hazardly around the television stand. The kitchen is clean and an assistant cooks a pot of ground hamburger meat while another client looks on. The dining room is illuminated by tall windows which give way to the groomed backyard. Handicap ramps run throughout the premises. Vantage’s Maple Avenue property stands as a far cry from the shameful circumstances bestowed upon similar occupants only 40 years ago. Cramer said that Vantage’s sense of the present as compared to the past– he was able to recite the history of mentally handicapped care Connecticut off the top of his head – helps the company from repeating the mistakes

I Outpatient Rehabilitation Services, providing therapeutic support for illnesses, fractures, arthritis, tendonitis, joint replacements, tendon and nerve damage and other conditions. I And at 1100 Sherman Avenue, Saint Raphael’s VNA Services provides a variety of homecare and support services for residents throughout the Greater New Haven, Middlesex County and Shoreline areas. Exceptional healthcare. From a provider you can trust. Visit www.srhs.org for more information!

www.srhs.org


24

CitizenSchools

Students of the Month for North Haven Middle School April 2009

Top row (left to right), Gabby Benedetto, Vincent Cretella, Patrick Mikos, Nick Marinuzzi, and Marrissa Hackett. Front row (left to right), Amanda Royka, Julia Pascale, Julia Hoffman, Hannah Kleffke, and Linda Khamphouy.

Playgroup

Is your child entering kindergarten at Green Acres in fall 2009? I am a North Haven mom starting a playgroup for all children entering kindergarten at Green Acres in fall 2009. Meeting new friends is a

great way to ease the transition into a new school. All playdates will be held at safe public places (library, parks). So come join the fun and meet some new friends. Simply e-mail me at greenacresclub@hotmail.co m to participate.

St. Therese Nursery School REGISTRATION FOR THE FALL OF 2009 ENROLLMENT For More Info, Please Contact Michele Adinolfi-Lucibello, Director

555 Middletown Avenue, North Haven 1114614

(203) 234-9971

Graduates Cornell University Christopher Belfit Duni, of North Haven, received a Bachelor of Science degree in industrial and labor relations during commencement ceremonies, May 24, at Cornell University, in Ithaca, N.Y. University of Rhode Island Narendra Sharma, of North Haven, received a Ph.D. in mechanical engineering and applied mechanics at the University of Rhode Island’s commencement exercises on May 16 to 17. Keene State College Rebecca Klein, of North Haven, received a Bachelor of Arts degree during commencement ceremonies held May 9, at Keene State College, Keene, N.H.

Dean’s list Roger Williams University Victoria Page and George Schork, both of North Haven, were named to the dean’s list at Roger Williams University, Bristol, R.I., for the fall 2008 semester. Page is majoring in theater. Schork is majoring in engineering. Michael R. Freda, of North Haven, was recently named to the dean’s list at Roger Williams University, Bristol, R.I., for the spring semester. He is a business management major. Babson College Fanyu Meng, of North Haven, was named to the dean’s list at Babson College, Wellesley, Mass., for the fall 2008 semester. Keene State College Keene State College, Keene, N.H., announced the names of North Haven stu-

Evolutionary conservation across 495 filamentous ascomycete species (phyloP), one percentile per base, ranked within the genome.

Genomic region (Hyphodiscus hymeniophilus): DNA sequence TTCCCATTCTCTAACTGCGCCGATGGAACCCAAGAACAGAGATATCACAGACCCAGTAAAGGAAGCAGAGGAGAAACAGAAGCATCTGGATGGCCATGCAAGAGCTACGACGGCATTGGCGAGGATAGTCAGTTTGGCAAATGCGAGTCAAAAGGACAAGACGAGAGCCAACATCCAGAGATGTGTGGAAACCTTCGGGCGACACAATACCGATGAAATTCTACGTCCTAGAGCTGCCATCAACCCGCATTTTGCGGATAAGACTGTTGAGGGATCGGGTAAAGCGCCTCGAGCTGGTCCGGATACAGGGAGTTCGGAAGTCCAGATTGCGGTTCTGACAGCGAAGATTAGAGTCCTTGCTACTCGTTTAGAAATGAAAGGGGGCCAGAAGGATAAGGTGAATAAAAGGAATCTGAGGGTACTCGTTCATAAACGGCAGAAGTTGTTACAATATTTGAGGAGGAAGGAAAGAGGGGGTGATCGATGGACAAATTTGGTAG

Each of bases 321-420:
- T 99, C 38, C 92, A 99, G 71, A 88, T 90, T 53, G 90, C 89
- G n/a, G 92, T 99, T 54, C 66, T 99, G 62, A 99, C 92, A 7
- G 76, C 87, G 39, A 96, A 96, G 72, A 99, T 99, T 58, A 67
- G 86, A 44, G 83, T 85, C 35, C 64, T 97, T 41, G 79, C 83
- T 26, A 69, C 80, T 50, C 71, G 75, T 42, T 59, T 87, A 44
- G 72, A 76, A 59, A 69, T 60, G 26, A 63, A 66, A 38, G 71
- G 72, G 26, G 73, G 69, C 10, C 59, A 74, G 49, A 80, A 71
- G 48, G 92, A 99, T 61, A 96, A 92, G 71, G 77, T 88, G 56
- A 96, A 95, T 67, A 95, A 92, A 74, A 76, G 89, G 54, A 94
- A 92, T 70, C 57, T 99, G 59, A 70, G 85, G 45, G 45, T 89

The North Haven Citizen Friday, June 19, 2009 dents named to the spring dean’s list: Andrew Joseph Abeleira, Paul Michael Bromwich, Jill Kathleen Gormley, Lia Louise Moreggi, Jason M. Pasquariello. University of Connecticut The following students from North Haven were named to the spring 2009 dean’s list at the University of Connecticut in Storrs: Christine Elizabeth Aveni, Stephen David Bendel, Fabian Dario Betancourt, Laura Marie Byrne, Chelsea Leah Cichocki, Joseph Andrew Cichocki, Shannon Ruth Cohane, Matthew David D’Errico, Melissa Marie DePaola, Lyla M. Eljizi, Michael James Grillo, James Edward Heenan, Riley Eileen Jacko, Brian Joseph Kelly, Craig Stephen Lawrence, Jessica Lynn LeMere, Kenneth E. Lupi Jr., Paul Vincent Marando, Laura Denise Merwin, Tim Xu Ning, Priya Prakash Patel, Maria Jose Rodriguez, Nina Marie Sacco, Kelly Lynn Shea, Kelly Lynn Shea, Lindsay Ann Spose, Jillian Sara Zabrocky. Southern Connecticut State University The following students from North Haven were named to the spring 2009 dean’s list at Southern Connecticut State University in New Haven: Dayna Michele Bailey, Nicholas Albert Barone, Aqsah Farooq Beig, Michael J. Cavadini, Michelle Laura Cole, Bianca Lee DelPrete, Kayla Rose Esposito, Carrie Lisa Flanagan, Danielle L. Kaika, Lisa Marie Kieslich, Mallorie Laura Kluth, Jaime L. Lorusso, Stephanie M. Mel, Kayla E. Mezick, Leah F. Mezick, Kimberly L. Mignosa, Laura K. Miller, Lauren Danielle O’Brien, Lydia Cat Olson Friedlander, Lucia Panico, Dana Chan-

just for kids...

drakant Patel, Brian Joseph Pedalino, Ileana Rivera, Arella Marie Rodriguez, Jason Ira Rubenstein, John R. Spencer, Amanda J. Sperandio, Arthur Paul Volanth, Cheryl Ann Whitmore.

ACES names new principal